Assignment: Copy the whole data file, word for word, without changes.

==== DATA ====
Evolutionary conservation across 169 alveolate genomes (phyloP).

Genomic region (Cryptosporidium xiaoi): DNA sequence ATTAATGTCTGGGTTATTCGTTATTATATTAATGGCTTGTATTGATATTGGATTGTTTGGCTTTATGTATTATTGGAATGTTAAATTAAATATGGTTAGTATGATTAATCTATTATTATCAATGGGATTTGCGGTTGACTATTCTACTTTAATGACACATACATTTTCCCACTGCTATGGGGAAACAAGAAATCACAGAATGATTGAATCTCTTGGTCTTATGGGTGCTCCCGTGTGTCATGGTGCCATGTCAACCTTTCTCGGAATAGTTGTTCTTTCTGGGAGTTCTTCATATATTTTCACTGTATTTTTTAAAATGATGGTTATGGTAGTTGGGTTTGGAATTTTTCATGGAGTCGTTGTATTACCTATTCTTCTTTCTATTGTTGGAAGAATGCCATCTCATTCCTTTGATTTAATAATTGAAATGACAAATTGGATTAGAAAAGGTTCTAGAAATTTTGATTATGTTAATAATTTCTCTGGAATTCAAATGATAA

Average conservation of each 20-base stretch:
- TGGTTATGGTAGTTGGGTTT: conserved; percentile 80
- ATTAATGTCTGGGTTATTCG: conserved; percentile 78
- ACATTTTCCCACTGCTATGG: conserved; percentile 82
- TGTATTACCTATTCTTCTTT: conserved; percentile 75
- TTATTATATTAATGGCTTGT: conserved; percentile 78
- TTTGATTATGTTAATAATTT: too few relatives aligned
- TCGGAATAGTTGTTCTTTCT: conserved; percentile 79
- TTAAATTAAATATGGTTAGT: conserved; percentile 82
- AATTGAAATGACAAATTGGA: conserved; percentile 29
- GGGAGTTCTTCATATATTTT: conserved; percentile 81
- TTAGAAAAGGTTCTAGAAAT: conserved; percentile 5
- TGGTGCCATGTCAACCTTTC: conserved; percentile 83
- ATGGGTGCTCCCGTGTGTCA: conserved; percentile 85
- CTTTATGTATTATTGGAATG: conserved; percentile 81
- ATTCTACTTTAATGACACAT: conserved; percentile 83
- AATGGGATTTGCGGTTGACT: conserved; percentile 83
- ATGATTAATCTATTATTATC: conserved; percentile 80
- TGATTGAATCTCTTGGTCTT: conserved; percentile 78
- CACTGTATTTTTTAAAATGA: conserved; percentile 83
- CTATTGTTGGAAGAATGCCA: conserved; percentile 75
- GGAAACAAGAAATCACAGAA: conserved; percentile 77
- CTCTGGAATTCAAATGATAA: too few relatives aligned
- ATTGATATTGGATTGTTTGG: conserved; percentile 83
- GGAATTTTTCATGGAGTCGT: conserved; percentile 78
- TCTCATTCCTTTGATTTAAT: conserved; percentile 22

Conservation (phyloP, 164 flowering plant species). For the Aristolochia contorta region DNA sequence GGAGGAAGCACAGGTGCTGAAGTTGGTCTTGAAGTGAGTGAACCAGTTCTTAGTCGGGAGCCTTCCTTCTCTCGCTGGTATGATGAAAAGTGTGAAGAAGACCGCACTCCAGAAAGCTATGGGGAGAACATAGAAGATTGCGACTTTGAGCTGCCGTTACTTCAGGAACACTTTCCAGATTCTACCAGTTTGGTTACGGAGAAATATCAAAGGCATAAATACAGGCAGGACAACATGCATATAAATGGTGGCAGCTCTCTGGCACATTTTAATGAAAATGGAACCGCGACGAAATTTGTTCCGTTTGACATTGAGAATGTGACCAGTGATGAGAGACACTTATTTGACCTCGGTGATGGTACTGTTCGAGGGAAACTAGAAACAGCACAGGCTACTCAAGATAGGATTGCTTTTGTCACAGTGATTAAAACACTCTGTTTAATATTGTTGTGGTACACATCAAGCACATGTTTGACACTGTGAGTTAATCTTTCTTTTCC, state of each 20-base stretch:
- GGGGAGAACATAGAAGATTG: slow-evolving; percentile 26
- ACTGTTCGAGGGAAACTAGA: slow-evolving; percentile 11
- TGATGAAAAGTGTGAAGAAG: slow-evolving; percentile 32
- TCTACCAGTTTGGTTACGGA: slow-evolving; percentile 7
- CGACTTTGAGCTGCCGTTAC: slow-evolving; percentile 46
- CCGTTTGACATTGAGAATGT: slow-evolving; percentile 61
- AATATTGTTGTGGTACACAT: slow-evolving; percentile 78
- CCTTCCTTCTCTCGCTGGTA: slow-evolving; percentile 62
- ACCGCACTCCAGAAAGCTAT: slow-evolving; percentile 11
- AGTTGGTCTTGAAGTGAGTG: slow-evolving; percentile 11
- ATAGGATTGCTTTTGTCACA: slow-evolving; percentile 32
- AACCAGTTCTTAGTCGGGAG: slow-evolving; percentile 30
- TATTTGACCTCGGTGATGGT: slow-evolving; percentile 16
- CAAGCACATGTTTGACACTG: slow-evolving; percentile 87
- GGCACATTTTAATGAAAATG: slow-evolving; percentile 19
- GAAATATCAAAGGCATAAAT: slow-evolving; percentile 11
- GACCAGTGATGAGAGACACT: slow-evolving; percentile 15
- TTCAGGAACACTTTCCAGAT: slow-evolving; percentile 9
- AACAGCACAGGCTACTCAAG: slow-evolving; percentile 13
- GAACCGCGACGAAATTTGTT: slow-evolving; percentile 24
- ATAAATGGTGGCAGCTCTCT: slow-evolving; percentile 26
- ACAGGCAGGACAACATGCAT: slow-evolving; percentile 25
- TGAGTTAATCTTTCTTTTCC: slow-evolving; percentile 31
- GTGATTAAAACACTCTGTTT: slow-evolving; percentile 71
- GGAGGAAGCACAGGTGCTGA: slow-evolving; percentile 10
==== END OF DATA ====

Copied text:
Evolutionary conservation across 169 alveolate genomes (phyloP).

Genomic region (Cryptosporidium xiaoi): DNA sequence ATTAATGTCTGGGTTATTCGTTATTATATTAATGGCTTGTATTGATATTGGATTGTTTGGCTTTATGTATTATTGGAATGTTAAATTAAATATGGTTAGTATGATTAATCTATTATTATCAATGGGATTTGCGGTTGACTATTCTACTTTAATGACACATACATTTTCCCACTGCTATGGGGAAACAAGAAATCACAGAATGATTGAATCTCTTGGTCTTATGGGTGCTCCCGTGTGTCATGGTGCCATGTCAACCTTTCTCGGAATAGTTGTTCTTTCTGGGAGTTCTTCATATATTTTCACTGTATTTTTTAAAATGATGGTTATGGTAGTTGGGTTTGGAATTTTTCATGGAGTCGTTGTATTACCTATTCTTCTTTCTATTGTTGGAAGAATGCCATCTCATTCCTTTGATTTAATAATTGAAATGACAAATTGGATTAGAAAAGGTTCTAGAAATTTTGATTATGTTAATAATTTCTCTGGAATTCAAATGATAA

Average conservation of each 20-base stretch:
- TGGTTATGGTAGTTGGGTTT: conserved; percentile 80
- ATTAATGTCTGGGTTATTCG: conserved; percentile 78
- ACATTTTCCCACTGCTATGG: conserved; percentile 82
- TGTATTACCTATTCTTCTTT: conserved; percentile 75
- TTATTATATTAATGGCTTGT: conserved; percentile 78
- TTTGATTATGTTAATAATTT: too few relatives aligned
- TCGGAATAGTTGTTCTTTCT: conserved; percentile 79
- TTAAATTAAATATGGTTAGT: conserved; percentile 82
- AATTGAAATGACAAATTGGA: conserved; percentile 29
- GGGAGTTCTTCATATATTTT: conserved; percentile 81
- TTAGAAAAGGTTCTAGAAAT: conserved; percentile 5
- TGGTGCCATGTCAACCTTTC: conserved; percentile 83
- ATGGGTGCTCCCGTGTGTCA: conserved; percentile 85
- CTTTATGTATTATTGGAATG: conserved; percentile 81
- ATTCTACTTTAATGACACAT: conserved; percentile 83
- AATGGGATTTGCGGTTGACT: conserved; percentile 83
- ATGATTAATCTATTATTATC: conserved; percentile 80
- TGATTGAATCTCTTGGTCTT: conserved; percentile 78
- CACTGTATTTTTTAAAATGA: conserved; percentile 83
- CTATTGTTGGAAGAATGCCA: conserved; percentile 75
- GGAAACAAGAAATCACAGAA: conserved; percentile 77
- CTCTGGAATTCAAATGATAA: too few relatives aligned
- ATTGATATTGGATTGTTTGG: conserved; percentile 83
- GGAATTTTTCATGGAGTCGT: conserved; percentile 78
- TCTCATTCCTTTGATTTAAT: conserved; percentile 22

Conservation (phyloP, 164 flowering plant species). For the Aristolochia contorta region DNA sequence GGAGGAAGCACAGGTGCTGAAGTTGGTCTTGAAGTGAGTGAACCAGTTCTTAGTCGGGAGCCTTCCTTCTCTCGCTGGTATGATGAAAAGTGTGAAGAAGACCGCACTCCAGAAAGCTATGGGGAGAACATAGAAGATTGCGACTTTGAGCTGCCGTTACTTCAGGAACACTTTCCAGATTCTACCAGTTTGGTTACGGAGAAATATCAAAGGCATAAATACAGGCAGGACAACATGCATATAAATGGTGGCAGCTCTCTGGCACATTTTAATGAAAATGGAACCGCGACGAAATTTGTTCCGTTTGACATTGAGAATGTGACCAGTGATGAGAGACACTTATTTGACCTCGGTGATGGTACTGTTCGAGGGAAACTAGAAACAGCACAGGCTACTCAAGATAGGATTGCTTTTGTCACAGTGATTAAAACACTCTGTTTAATATTGTTGTGGTACACATCAAGCACATGTTTGACACTGTGAGTTAATCTTTCTTTTCC, state of each 20-base stretch:
- GGGGAGAACATAGAAGATTG: slow-evolving; percentile 26
- ACTGTTCGAGGGAAACTAGA: slow-evolving; percentile 11
- TGATGAAAAGTGTGAAGAAG: slow-evolving; percentile 32
- TCTACCAGTTTGGTTACGGA: slow-evolving; percentile 7
- CGACTTTGAGCTGCCGTTAC: slow-evolving; percentile 46
- CCGTTTGACATTGAGAATGT: slow-evolving; percentile 61
- AATATTGTTGTGGTACACAT: slow-evolving; percentile 78
- CCTTCCTTCTCTCGCTGGTA: slow-evolving; percentile 62
- ACCGCACTCCAGAAAGCTAT: slow-evolving; percentile 11
- AGTTGGTCTTGAAGTGAGTG: slow-evolving; percentile 11
- ATAGGATTGCTTTTGTCACA: slow-evolving; percentile 32
- AACCAGTTCTTAGTCGGGAG: slow-evolving; percentile 30
- TATTTGACCTCGGTGATGGT: slow-evolving; percentile 16
- CAAGCACATGTTTGACACTG: slow-evolving; percentile 87
- GGCACATTTTAATGAAAATG: slow-evolving; percentile 19
- GAAATATCAAAGGCATAAAT: slow-evolving; percentile 11
- GACCAGTGATGAGAGACACT: slow-evolving; percentile 15
- TTCAGGAACACTTTCCAGAT: slow-evolving; percentile 9
- AACAGCACAGGCTACTCAAG: slow-evolving; percentile 13
- GAACCGCGACGAAATTTGTT: slow-evolving; percentile 24
- ATAAATGGTGGCAGCTCTCT: slow-evolving; percentile 26
- ACAGGCAGGACAACATGCAT: slow-evolving; percentile 25
- TGAGTTAATCTTTCTTTTCC: slow-evolving; percentile 31
- GTGATTAAAACACTCTGTTT: slow-evolving; percentile 71
- GGAGGAAGCACAGGTGCTGA: slow-evolving; percentile 10